New at the library - 11/10/11


Featured books will be available for the public today.

They can also be placed on hold online at or call the library for assistance at 527-4550.

Featured books include:


"Bed," by David Whitehouse

Mal Ede returns to his childhood bed on his 25th birthday and decides never to rise again.

Wild and curious as a child, but now disillusioned as an adult, he is the eccentric eldest son of a normal, middle-class family.

His younger brother narrates his transformation over the next two decades into the fattest man in the world.

Though Mal offers no explanation for his confinement to bed, he nevertheless inspires a worldwide cult of followers who believe he is making an important statement about modern life.

This funny debut novel is, in fact, a commentary on mortality, obesity, celebrity, depression and adulthood.

"The Family Fang," by Kevin Wilson

Siblings Buster and Annie Fang survived a childhood of unwillingly starring in their parents' performance art, and have now found it difficult to cope with normal adulthood.

When they hit bottom, the only place they can go is home.

Their parents, Caleb and Camillle, plan one last great performance without their kids' consent to participate.

Ambition emerges and conflict follows, forcing the Fangs to decide whether family or art is more important.


"Killer Stuff and Tons of Money: Seeking History and Hidden Gems in Flea-Market America," by Maureen Stanton

As the popularity of TV shows such as Antiques Roadshow and American Pickers surges, author Maureen Stanton gives readers an insider's view of the American flea market subculture.

Unlikely master antiques dealer Curt Avery began collecting and selling old bottles at the age of 12. Thirty years later, this gruff, shorts and sandals-wearing man aims for a spot in the high-end Boston antique show.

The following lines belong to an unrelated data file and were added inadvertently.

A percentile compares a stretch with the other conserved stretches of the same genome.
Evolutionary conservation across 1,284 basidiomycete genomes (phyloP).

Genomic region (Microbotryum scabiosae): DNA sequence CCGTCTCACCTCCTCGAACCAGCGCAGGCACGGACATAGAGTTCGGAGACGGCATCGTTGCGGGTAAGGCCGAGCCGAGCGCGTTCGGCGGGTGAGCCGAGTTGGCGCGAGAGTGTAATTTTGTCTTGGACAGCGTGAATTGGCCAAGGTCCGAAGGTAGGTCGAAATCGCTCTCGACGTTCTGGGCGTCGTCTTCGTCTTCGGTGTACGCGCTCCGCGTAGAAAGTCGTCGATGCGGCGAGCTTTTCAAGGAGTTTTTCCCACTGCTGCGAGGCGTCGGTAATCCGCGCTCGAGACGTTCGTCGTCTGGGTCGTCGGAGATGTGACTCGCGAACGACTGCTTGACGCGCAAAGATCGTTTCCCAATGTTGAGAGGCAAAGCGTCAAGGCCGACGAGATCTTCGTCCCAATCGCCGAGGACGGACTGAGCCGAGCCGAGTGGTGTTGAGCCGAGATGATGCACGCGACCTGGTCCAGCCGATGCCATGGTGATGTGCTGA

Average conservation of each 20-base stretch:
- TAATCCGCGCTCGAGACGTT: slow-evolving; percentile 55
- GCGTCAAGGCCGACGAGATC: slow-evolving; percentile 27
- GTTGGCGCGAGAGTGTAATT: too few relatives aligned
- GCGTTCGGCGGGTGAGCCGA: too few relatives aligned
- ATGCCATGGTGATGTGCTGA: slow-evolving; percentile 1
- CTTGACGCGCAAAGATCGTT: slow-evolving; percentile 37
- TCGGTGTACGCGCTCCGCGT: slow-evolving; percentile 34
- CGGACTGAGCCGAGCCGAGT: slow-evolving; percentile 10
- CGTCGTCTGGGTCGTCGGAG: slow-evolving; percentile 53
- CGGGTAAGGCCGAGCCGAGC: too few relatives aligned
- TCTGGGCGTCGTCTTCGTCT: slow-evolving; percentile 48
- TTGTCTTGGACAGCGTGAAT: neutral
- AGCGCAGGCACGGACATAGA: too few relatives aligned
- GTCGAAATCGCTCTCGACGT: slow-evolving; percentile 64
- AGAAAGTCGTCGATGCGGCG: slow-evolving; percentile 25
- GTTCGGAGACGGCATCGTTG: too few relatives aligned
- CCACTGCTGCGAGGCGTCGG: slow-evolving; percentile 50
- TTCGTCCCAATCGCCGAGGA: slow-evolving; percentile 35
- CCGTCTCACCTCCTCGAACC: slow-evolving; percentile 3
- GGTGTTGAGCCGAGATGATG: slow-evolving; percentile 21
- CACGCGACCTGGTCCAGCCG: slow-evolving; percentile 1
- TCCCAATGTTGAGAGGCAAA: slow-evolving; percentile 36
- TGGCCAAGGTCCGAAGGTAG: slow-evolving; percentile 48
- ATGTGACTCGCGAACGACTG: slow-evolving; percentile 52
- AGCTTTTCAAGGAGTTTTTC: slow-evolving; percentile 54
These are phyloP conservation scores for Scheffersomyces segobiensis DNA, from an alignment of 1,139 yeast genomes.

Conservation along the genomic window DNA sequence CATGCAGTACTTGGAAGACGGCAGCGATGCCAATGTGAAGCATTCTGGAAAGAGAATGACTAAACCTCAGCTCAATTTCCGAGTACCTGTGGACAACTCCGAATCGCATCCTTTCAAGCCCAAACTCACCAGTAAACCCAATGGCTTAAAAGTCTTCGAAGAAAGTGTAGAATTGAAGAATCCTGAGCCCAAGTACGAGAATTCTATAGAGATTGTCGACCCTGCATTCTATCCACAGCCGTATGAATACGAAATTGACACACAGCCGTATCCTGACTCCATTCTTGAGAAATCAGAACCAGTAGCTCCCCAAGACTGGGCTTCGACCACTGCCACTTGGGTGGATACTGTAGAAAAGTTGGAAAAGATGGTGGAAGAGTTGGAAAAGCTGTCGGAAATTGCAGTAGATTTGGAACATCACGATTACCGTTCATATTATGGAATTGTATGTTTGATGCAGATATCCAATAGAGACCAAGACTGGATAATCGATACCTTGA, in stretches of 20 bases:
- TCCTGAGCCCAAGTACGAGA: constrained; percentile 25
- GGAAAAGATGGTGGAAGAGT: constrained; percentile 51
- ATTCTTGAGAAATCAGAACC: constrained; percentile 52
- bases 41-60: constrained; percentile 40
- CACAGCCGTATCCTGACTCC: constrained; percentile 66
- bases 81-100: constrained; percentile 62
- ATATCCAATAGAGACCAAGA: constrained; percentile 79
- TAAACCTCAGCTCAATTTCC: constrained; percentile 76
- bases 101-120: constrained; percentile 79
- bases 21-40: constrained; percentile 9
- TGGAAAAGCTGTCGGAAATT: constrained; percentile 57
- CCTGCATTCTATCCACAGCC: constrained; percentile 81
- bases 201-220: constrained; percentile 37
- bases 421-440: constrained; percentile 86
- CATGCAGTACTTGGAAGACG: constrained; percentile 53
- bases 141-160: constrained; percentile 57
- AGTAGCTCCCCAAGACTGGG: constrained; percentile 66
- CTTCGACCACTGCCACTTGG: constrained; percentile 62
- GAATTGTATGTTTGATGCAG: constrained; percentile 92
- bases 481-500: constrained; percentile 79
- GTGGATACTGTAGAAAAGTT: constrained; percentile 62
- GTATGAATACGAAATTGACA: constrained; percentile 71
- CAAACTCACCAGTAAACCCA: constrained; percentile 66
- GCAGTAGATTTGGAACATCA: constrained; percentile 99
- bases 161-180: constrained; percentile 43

Luck plays a role in his success but, more often, he draws on his expertise in American history to buy and sell the right objects.

There is plenty of humor and high drama in this "fleaosphere" as seen through Avery's eyes.

"What It Is Like to Go to War," by Karl Marlantes

At the age of 23, Karl Marlantes was dropped in Vietnam as an inexperienced second lieutenant in command of 40 Marines.

He has spent the past 40 years dealing with his wartime experience of intense combat, killing the enemy, and watching friends die.

War has always been a part of human history, but Marlantes demonstrates how ill-prepared modern soldiers are for its psychological and spiritual aspects.

In the past, warriors were prepared by ritual, religion and literature, all of which continued to help them upon their return home.

Marlantes weaves together personal experiences and readings, from Homer to Jung, to examine how better to prepare today's young soldiers for war.


"The Singular Exploits of Wonder Mom & Party Girl," by Marc Schuster; "Someday This Will Be Funny," by Lynne Tillman; "Finding No. 1 Stocks: Screening, Backtesting, and Time-Proven Strategies," by Kevin Matras; "When Someone You Love Suffers from Posttraumatic Stress: What to Expect and What You Can Do," by Claudia Zayfert and Jason C. DeViva.


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